Didn't my readers seem just a big smug?  Weren't we forgetting, in our dotage, how overwhelming the task of parenting might be?  Why did we think it was permissible to trash another human being who was only doing what she thought was right?  By this point, twenty or so comments into the situation (and a situation it was, indeed), I was losing sight of the point.  I'd written an answer to a serious question and, in doing so, I had sparked a confrontation.

I was forced to defend myself rather than my position.  I had to rework, rewrite, reframe my argument.  She was wondering.  From decades down the parenting path, my readers were answering.  None of them sounded particularly harsh or judgmental. To me, it seemed as if they, too, were responding to her inquiry.

Was she doing the right thing? I'd been hoping for a conversation.  What I got was an argument.  I didn't plan on being in the midst of the Mommy Wars, but I was.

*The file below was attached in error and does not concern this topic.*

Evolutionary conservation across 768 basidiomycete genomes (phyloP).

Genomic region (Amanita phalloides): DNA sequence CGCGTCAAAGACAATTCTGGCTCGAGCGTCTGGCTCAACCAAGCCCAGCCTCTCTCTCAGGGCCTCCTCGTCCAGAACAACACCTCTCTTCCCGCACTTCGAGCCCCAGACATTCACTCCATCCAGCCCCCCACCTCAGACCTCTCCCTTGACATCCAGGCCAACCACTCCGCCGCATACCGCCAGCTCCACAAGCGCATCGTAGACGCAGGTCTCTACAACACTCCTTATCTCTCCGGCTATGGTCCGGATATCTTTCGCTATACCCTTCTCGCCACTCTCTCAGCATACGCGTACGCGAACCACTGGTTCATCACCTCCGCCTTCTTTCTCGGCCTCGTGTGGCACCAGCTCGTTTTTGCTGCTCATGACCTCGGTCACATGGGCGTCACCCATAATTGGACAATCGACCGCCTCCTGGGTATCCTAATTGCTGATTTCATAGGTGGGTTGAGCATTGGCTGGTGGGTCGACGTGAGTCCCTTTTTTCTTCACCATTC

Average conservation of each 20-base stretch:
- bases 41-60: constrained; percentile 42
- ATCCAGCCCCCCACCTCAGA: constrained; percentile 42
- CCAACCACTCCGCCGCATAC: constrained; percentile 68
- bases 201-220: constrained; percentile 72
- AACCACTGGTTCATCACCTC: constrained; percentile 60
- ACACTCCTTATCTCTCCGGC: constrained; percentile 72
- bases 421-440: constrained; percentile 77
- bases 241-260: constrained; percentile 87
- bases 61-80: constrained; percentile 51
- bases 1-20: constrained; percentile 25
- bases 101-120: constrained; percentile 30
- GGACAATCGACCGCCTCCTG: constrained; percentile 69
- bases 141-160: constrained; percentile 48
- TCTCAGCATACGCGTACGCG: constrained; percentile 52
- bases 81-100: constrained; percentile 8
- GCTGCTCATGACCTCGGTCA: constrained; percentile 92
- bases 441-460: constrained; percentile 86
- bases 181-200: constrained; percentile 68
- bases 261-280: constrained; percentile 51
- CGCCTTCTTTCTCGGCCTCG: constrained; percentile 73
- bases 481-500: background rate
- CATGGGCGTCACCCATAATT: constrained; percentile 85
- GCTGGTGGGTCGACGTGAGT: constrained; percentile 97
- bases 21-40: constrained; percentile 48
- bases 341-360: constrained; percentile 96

As a stay home mom, I resisted becoming annoyed when working women wondered when I'd return to the real world. I didn't remind them that my real world included an adorable infant who was infinitely more rewarding to tend than random clients had been. 

Everyone makes different choices, everyone has different resources, no one shares my priorities.  That doesn't make me right and everyone else wrong.  That's just life.  Those were the precepts I created once I began parenting, precepts born out of trying to find common ground with my own parents and in-laws, who didn't always agree with my plans.  We could differ without hostility as long as I was respectful of their perspective.  I'd tried to take that same approach with my blog post, but, apparently, I failed.